I believe in hard work.
I can feel the fire like heat beating up on my burnt face. My once bright orange shirt is now faded with a white dust from salt that my body’s lost. Beads of sweat roll off my face and sizzle as they hit the near 300 degrees asphalt under my feet. The smell of hot tar, diesel fuel and exhaust wrench my insides with each breath. We have been working straight for 13 hrs under a blistering sun. I can feel my second wind building as I think of what I had just been told by my Forman. “You know for a little 17 yr old kid you sure work like a man, if you stick with this you’ll be a Forman in 2 yrs.” I couldn’t get the thought out of my head “you can work like a man.” My once numb brain now turns like a machine with the realization of what I had just been told.
This would be my second summer paving asphalt. I remember my first day at work. It was my birthday. I had just turned 17. That morning I received crude looks from almost every one. Nobody expected me to last more than a month. That day I gave it my all. I moved like there was no tomorrow. Nobody seemed to notice my effort, but I figured somebody would have to notice or I wasn’t going hard enough. Finally I heard “slow down kid, you’ve got to last all day.” It was one of the operator’s, his name was John Martin. He told me that he like my attitude and my hustle. After that he took me under his wing and showed me tricks to everything. Like how so shovel the most asphalt without straining your back or to always keep Diesel fuel on my shovel to keep it clean. I became very fond of John like he was an old uncle of mine. No matter where we were he would know somebody there. I admired how he didn’t hesitate from starting a conversation with a complement, no matter who they were. I wanted to have the pride he did for his job. It wasn’t just a summer job to him, it was who he was. I taught myself to watch and learn from his action. Within a month I was no longer received as the new kid, I was a labor.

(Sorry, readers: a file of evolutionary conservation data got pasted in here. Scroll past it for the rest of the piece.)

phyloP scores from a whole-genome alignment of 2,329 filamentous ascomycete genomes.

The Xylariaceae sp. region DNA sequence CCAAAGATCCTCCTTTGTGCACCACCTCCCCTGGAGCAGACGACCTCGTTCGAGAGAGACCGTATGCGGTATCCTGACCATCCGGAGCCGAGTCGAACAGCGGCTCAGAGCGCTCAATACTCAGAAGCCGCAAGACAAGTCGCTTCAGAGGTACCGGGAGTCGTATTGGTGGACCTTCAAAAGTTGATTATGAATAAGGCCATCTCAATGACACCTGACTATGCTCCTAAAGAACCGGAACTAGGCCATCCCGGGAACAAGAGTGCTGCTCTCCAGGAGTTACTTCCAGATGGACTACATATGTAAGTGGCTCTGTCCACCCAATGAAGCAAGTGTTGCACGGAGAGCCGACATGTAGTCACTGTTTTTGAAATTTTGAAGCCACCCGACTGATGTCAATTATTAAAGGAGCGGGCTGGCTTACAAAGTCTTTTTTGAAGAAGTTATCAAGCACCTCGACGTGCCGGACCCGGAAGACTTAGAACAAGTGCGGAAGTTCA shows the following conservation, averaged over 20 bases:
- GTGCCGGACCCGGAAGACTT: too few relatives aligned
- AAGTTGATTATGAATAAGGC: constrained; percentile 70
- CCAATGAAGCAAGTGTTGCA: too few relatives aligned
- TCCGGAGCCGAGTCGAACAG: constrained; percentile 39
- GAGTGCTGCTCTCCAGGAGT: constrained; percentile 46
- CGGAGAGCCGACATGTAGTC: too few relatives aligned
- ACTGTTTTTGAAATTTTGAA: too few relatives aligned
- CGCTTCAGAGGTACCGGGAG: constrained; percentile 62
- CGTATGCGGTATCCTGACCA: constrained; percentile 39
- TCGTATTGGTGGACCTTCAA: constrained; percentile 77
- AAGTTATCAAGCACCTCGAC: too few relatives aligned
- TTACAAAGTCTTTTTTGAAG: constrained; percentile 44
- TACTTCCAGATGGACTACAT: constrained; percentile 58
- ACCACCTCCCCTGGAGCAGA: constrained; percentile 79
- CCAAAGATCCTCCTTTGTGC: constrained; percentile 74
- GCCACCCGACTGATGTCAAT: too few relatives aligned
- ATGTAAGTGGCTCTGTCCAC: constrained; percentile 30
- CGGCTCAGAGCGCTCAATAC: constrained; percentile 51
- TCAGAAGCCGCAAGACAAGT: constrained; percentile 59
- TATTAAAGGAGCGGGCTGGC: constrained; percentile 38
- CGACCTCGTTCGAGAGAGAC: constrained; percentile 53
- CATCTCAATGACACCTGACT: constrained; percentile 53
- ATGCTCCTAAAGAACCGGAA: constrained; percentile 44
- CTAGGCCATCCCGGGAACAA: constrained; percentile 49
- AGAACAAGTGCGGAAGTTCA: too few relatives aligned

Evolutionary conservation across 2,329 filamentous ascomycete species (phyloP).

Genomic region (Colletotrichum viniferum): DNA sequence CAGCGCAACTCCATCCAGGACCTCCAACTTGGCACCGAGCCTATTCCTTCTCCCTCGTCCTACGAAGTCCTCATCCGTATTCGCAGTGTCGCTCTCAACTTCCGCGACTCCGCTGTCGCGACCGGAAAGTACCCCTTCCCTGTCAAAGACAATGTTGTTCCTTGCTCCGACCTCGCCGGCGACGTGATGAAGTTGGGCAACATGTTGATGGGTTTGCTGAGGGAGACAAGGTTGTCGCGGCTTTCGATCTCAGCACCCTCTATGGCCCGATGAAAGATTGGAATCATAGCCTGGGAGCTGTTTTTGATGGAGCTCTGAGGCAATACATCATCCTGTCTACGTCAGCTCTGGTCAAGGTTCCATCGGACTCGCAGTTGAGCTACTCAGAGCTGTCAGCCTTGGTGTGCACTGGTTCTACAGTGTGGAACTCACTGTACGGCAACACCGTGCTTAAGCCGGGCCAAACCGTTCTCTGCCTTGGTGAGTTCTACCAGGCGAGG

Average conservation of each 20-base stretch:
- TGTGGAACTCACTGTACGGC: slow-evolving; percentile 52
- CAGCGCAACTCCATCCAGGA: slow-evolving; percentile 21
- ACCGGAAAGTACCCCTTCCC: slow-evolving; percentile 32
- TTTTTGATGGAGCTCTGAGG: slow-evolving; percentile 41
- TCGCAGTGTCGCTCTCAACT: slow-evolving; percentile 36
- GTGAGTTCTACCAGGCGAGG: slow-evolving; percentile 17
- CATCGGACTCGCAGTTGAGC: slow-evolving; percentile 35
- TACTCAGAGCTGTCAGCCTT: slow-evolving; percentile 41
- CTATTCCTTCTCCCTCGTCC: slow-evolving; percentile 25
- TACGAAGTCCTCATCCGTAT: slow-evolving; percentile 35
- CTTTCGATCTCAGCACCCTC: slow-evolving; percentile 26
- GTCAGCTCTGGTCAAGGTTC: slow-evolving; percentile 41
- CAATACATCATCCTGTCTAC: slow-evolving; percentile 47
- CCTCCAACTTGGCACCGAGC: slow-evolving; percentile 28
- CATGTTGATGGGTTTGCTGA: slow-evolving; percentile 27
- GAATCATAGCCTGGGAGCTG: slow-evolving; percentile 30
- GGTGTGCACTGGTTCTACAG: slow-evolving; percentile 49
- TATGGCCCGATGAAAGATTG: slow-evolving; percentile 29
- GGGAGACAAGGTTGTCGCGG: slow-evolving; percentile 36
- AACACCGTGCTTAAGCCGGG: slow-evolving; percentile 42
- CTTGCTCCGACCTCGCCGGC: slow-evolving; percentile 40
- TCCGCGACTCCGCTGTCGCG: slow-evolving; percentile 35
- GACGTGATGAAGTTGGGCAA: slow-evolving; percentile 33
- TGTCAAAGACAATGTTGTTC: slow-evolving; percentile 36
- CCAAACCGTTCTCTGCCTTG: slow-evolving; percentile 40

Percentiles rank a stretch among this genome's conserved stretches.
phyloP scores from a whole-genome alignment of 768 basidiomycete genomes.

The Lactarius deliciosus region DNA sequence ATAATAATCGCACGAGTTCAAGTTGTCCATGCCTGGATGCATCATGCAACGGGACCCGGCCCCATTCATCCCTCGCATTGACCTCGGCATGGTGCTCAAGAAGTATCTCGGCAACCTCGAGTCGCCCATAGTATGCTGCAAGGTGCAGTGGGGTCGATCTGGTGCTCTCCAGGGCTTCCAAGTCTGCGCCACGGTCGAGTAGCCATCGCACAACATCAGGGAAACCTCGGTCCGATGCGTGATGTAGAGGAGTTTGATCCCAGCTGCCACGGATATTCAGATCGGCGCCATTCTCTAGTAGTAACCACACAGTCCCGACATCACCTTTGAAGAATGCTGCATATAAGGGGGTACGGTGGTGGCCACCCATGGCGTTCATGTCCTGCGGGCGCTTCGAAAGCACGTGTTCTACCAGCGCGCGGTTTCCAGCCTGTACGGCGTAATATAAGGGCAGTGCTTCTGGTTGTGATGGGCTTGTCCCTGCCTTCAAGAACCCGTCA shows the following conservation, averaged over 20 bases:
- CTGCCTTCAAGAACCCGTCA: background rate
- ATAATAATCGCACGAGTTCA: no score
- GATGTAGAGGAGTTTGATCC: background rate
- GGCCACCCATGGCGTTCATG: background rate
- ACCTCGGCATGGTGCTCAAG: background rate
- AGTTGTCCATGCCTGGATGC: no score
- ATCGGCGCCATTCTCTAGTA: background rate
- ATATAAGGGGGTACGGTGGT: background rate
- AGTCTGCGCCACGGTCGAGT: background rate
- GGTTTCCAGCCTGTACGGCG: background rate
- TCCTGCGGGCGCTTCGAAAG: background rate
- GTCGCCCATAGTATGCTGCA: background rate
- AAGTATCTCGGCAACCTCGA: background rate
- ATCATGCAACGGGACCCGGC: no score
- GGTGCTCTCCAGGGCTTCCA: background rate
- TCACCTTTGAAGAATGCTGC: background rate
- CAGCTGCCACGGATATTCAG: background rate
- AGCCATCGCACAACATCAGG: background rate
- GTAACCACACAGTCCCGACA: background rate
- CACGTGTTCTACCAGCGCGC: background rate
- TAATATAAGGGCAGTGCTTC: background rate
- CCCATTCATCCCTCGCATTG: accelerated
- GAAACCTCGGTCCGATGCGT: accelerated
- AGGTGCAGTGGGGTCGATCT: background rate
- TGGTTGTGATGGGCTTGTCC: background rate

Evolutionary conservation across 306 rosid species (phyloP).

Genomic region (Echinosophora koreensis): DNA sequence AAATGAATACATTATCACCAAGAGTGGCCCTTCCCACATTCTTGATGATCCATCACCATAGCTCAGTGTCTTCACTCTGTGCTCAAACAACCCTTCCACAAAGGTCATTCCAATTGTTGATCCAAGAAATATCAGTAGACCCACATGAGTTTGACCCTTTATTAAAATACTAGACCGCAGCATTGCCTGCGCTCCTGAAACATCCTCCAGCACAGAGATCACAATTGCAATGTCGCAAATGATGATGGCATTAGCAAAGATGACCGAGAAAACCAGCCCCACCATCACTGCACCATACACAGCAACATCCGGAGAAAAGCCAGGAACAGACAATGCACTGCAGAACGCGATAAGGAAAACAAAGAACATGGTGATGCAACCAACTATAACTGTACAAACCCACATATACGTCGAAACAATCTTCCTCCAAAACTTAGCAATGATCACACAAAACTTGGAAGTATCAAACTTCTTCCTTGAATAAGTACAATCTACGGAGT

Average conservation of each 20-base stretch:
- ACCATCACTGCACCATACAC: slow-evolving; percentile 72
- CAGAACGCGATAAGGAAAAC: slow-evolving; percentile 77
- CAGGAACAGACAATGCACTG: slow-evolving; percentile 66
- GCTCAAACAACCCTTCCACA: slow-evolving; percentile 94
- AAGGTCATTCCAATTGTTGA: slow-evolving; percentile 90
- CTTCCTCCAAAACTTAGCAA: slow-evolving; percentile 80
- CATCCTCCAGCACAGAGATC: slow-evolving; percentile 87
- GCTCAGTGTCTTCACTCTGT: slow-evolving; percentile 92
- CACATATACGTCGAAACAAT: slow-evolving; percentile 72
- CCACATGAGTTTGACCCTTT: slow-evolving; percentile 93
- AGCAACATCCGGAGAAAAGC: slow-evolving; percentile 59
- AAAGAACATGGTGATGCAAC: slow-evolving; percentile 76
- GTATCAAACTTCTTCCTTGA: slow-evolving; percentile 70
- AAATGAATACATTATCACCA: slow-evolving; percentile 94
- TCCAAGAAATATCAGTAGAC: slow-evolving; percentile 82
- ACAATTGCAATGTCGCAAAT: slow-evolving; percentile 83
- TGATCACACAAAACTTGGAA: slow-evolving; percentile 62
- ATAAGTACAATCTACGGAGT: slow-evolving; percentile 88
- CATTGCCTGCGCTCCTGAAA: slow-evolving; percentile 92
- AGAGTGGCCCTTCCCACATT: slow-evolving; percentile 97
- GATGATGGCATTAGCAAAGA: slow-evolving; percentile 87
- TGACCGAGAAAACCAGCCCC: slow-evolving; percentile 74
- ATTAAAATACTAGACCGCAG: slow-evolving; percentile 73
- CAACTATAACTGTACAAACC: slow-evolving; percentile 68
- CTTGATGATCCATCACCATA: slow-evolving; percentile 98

By the end of the second summer I had worked as a laborer, equipment operator, grade checker, make shift mechanic, and I could read blue prints. When I was preparing to go leave for college I had been offered jobs at other constriction companies. My Forman and superintendent begged me not to go. They said “were going to make you a finish equipment operator.” It was a difficult feeling leaving my friend and a great job.
If you enjoyed this essay, please consider making a tax-deductible contribution to This I Believe, Inc.